Sadly, poignantly, many tried to make sense of overwhelming evil: “It was our greed. It was our idolatry”

The congregation breaks out in song.
“Let us greet one another, and when Jesus comes, we will all love one another.”
“Let us kneel together before our Jesus”

Grant is invited to preach: “Jesus hates suffering and death. He wept at the tomb of his friend, Lazarus. A couple of weeks later, he gave himself to die on the cross and to rise again, defeating suffering and death. Because Jesus rose from the dead we know that one day there will be no death, there will be no suffering - God will wipe away every tear from our eyes. And on that day people from every tribe will be together around the throne - white people and Chinese and Arab and Nuer and Anuak and Dinka and Murle - so we should get used to being together now!”

Snap shots of life in the Horn of Africa:
February:  We had a wonderful time with a team of engineers and architects who came to help design new structures for the Gambella Centre so we can accommodate a new theological college in next year.
March: The rain is coming soon - we worked hard to organize the construction of as many new, simple church buildings as possible before the rains come in April - 30 new churches under construction. It seems that we now have about 80 Anglican congregations in this part of the world.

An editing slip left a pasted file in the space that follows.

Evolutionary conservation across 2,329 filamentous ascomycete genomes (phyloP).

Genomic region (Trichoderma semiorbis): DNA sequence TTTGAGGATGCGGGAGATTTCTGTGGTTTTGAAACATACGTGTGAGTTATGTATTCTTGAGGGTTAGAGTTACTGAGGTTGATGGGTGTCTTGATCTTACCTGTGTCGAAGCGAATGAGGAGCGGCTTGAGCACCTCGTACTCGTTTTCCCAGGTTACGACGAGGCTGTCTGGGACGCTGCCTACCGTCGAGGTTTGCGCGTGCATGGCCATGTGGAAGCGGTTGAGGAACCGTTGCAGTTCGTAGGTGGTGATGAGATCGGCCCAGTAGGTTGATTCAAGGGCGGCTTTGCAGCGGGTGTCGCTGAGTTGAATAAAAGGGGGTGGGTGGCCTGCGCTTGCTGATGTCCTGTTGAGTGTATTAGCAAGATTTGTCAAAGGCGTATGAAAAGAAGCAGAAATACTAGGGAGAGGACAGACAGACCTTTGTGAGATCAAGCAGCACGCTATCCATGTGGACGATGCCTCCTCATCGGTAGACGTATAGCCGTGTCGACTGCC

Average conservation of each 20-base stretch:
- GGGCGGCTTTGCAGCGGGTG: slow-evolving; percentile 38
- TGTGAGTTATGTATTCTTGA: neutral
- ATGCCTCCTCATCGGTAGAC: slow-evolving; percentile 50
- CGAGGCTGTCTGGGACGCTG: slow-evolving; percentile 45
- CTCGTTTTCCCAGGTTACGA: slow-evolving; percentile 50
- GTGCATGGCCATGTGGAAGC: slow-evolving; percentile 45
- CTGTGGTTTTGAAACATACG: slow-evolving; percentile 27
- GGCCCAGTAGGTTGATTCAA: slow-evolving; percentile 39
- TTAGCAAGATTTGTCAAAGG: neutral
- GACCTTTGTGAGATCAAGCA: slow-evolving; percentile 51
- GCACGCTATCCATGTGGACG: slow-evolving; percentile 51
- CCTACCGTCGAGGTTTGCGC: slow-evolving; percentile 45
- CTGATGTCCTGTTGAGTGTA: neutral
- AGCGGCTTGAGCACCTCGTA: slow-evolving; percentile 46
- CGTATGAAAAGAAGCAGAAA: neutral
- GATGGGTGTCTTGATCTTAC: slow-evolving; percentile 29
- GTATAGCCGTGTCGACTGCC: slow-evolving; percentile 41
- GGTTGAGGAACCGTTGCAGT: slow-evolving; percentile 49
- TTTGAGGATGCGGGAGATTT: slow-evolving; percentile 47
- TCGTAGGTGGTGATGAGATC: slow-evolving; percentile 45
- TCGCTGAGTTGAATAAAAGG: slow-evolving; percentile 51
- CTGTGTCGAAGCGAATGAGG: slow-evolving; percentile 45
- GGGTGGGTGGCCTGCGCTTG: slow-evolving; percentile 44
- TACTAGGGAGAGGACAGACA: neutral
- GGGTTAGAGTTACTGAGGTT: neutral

March: While Wendy was in Canada visiting her father, Grant preached and led worship at St Matthew’s, our English congregation; collected large piles of used clothes for refugees in Gambella; met with house group leaders from a non-Ethiopian part of our Episcopal Area (a country about which I can’t say too much); arranged for our Opo priest (David Onuk) to attend a one month course on Bible translation (David and two others have now finished translating the Gospel of Mark into Opo, the first book of scripture in their language)

March: Grant spent three days doing Bible teaching and leading worship with a congregation made up of students (some Ethiopian, some from other countries) whose only common language is English; learned of at least three other university cities where groups of students are meeting to worship in English in new Anglican congregations ... the Bishop is always the last to know.

March: With Wendy back we headed to Egypt: Grant teaching New Testament exegesis of the passion narrative of Mark’s gospel at the Alexandria School of Theology, as well as having diocesan meetings and preaching at five different congregations.